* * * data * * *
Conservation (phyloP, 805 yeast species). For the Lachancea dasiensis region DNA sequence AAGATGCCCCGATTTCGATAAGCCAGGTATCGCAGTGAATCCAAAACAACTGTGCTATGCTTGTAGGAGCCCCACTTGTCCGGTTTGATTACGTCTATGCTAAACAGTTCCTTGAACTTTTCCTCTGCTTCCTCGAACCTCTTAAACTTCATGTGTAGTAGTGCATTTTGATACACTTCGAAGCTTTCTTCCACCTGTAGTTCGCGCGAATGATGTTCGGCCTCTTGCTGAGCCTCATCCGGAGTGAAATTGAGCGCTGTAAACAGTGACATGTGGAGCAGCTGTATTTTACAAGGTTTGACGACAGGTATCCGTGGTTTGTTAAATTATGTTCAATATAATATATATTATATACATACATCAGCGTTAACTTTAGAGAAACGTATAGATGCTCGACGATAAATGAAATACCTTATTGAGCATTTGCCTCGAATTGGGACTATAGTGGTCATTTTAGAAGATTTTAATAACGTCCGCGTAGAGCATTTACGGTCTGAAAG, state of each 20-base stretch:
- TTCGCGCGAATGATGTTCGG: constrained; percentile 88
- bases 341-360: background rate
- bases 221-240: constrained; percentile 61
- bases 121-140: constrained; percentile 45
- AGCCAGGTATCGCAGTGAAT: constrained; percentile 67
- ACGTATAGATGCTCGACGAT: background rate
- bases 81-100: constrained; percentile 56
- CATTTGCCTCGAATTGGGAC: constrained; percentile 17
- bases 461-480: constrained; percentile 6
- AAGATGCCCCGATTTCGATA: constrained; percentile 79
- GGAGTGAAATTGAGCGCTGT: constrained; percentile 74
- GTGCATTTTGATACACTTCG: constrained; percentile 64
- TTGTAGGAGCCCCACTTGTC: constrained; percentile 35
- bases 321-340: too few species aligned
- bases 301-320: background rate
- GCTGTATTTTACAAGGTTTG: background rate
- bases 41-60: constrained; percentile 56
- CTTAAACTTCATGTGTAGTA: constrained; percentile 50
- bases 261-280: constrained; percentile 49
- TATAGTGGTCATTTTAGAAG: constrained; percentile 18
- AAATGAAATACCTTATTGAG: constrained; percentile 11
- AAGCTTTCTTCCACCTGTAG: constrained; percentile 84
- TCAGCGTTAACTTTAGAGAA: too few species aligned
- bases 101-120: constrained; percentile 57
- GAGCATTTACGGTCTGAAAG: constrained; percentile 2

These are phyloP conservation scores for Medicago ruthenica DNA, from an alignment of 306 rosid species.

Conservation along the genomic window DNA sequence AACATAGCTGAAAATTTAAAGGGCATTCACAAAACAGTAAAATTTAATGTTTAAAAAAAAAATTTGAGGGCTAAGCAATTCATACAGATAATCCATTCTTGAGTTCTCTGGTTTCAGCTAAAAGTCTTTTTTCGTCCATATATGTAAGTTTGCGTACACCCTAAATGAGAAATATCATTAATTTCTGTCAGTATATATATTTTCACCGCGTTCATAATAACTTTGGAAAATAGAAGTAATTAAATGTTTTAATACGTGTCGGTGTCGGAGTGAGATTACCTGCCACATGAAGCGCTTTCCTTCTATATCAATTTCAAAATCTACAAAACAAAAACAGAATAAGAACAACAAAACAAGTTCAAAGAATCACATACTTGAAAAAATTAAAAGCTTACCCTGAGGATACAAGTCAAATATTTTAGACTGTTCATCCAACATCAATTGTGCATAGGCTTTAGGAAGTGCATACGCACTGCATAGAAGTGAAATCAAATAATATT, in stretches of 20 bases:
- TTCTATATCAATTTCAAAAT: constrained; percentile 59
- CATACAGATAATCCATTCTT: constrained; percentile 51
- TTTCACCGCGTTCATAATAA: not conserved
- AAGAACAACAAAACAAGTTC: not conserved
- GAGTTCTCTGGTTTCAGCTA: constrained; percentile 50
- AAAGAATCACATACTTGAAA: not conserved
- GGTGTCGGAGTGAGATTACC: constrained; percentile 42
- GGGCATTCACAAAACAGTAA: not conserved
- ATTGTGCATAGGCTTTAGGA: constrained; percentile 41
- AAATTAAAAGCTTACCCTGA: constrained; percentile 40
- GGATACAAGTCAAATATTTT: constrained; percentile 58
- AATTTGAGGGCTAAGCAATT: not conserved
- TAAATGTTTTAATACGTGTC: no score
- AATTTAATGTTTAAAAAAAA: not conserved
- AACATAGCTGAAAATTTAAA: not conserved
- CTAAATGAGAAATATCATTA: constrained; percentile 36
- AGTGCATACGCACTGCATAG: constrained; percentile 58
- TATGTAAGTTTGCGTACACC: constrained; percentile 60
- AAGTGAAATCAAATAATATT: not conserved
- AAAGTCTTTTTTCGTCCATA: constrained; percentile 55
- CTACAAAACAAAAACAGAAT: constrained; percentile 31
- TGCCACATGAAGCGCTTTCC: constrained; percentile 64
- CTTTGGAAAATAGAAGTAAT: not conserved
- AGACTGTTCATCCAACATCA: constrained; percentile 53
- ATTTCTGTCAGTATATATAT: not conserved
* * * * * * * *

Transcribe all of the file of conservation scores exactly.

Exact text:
Conservation (phyloP, 805 yeast species). For the Lachancea dasiensis region DNA sequence AAGATGCCCCGATTTCGATAAGCCAGGTATCGCAGTGAATCCAAAACAACTGTGCTATGCTTGTAGGAGCCCCACTTGTCCGGTTTGATTACGTCTATGCTAAACAGTTCCTTGAACTTTTCCTCTGCTTCCTCGAACCTCTTAAACTTCATGTGTAGTAGTGCATTTTGATACACTTCGAAGCTTTCTTCCACCTGTAGTTCGCGCGAATGATGTTCGGCCTCTTGCTGAGCCTCATCCGGAGTGAAATTGAGCGCTGTAAACAGTGACATGTGGAGCAGCTGTATTTTACAAGGTTTGACGACAGGTATCCGTGGTTTGTTAAATTATGTTCAATATAATATATATTATATACATACATCAGCGTTAACTTTAGAGAAACGTATAGATGCTCGACGATAAATGAAATACCTTATTGAGCATTTGCCTCGAATTGGGACTATAGTGGTCATTTTAGAAGATTTTAATAACGTCCGCGTAGAGCATTTACGGTCTGAAAG, state of each 20-base stretch:
- TTCGCGCGAATGATGTTCGG: constrained; percentile 88
- bases 341-360: background rate
- bases 221-240: constrained; percentile 61
- bases 121-140: constrained; percentile 45
- AGCCAGGTATCGCAGTGAAT: constrained; percentile 67
- ACGTATAGATGCTCGACGAT: background rate
- bases 81-100: constrained; percentile 56
- CATTTGCCTCGAATTGGGAC: constrained; percentile 17
- bases 461-480: constrained; percentile 6
- AAGATGCCCCGATTTCGATA: constrained; percentile 79
- GGAGTGAAATTGAGCGCTGT: constrained; percentile 74
- GTGCATTTTGATACACTTCG: constrained; percentile 64
- TTGTAGGAGCCCCACTTGTC: constrained; percentile 35
- bases 321-340: too few species aligned
- bases 301-320: background rate
- GCTGTATTTTACAAGGTTTG: background rate
- bases 41-60: constrained; percentile 56
- CTTAAACTTCATGTGTAGTA: constrained; percentile 50
- bases 261-280: constrained; percentile 49
- TATAGTGGTCATTTTAGAAG: constrained; percentile 18
- AAATGAAATACCTTATTGAG: constrained; percentile 11
- AAGCTTTCTTCCACCTGTAG: constrained; percentile 84
- TCAGCGTTAACTTTAGAGAA: too few species aligned
- bases 101-120: constrained; percentile 57
- GAGCATTTACGGTCTGAAAG: constrained; percentile 2

These are phyloP conservation scores for Medicago ruthenica DNA, from an alignment of 306 rosid species.

Conservation along the genomic window DNA sequence AACATAGCTGAAAATTTAAAGGGCATTCACAAAACAGTAAAATTTAATGTTTAAAAAAAAAATTTGAGGGCTAAGCAATTCATACAGATAATCCATTCTTGAGTTCTCTGGTTTCAGCTAAAAGTCTTTTTTCGTCCATATATGTAAGTTTGCGTACACCCTAAATGAGAAATATCATTAATTTCTGTCAGTATATATATTTTCACCGCGTTCATAATAACTTTGGAAAATAGAAGTAATTAAATGTTTTAATACGTGTCGGTGTCGGAGTGAGATTACCTGCCACATGAAGCGCTTTCCTTCTATATCAATTTCAAAATCTACAAAACAAAAACAGAATAAGAACAACAAAACAAGTTCAAAGAATCACATACTTGAAAAAATTAAAAGCTTACCCTGAGGATACAAGTCAAATATTTTAGACTGTTCATCCAACATCAATTGTGCATAGGCTTTAGGAAGTGCATACGCACTGCATAGAAGTGAAATCAAATAATATT, in stretches of 20 bases:
- TTCTATATCAATTTCAAAAT: constrained; percentile 59
- CATACAGATAATCCATTCTT: constrained; percentile 51
- TTTCACCGCGTTCATAATAA: not conserved
- AAGAACAACAAAACAAGTTC: not conserved
- GAGTTCTCTGGTTTCAGCTA: constrained; percentile 50
- AAAGAATCACATACTTGAAA: not conserved
- GGTGTCGGAGTGAGATTACC: constrained; percentile 42
- GGGCATTCACAAAACAGTAA: not conserved
- ATTGTGCATAGGCTTTAGGA: constrained; percentile 41
- AAATTAAAAGCTTACCCTGA: constrained; percentile 40
- GGATACAAGTCAAATATTTT: constrained; percentile 58
- AATTTGAGGGCTAAGCAATT: not conserved
- TAAATGTTTTAATACGTGTC: no score
- AATTTAATGTTTAAAAAAAA: not conserved
- AACATAGCTGAAAATTTAAA: not conserved
- CTAAATGAGAAATATCATTA: constrained; percentile 36
- AGTGCATACGCACTGCATAG: constrained; percentile 58
- TATGTAAGTTTGCGTACACC: constrained; percentile 60
- AAGTGAAATCAAATAATATT: not conserved
- AAAGTCTTTTTTCGTCCATA: constrained; percentile 55
- CTACAAAACAAAAACAGAAT: constrained; percentile 31
- TGCCACATGAAGCGCTTTCC: constrained; percentile 64
- CTTTGGAAAATAGAAGTAAT: not conserved
- AGACTGTTCATCCAACATCA: constrained; percentile 53
- ATTTCTGTCAGTATATATAT: not conserved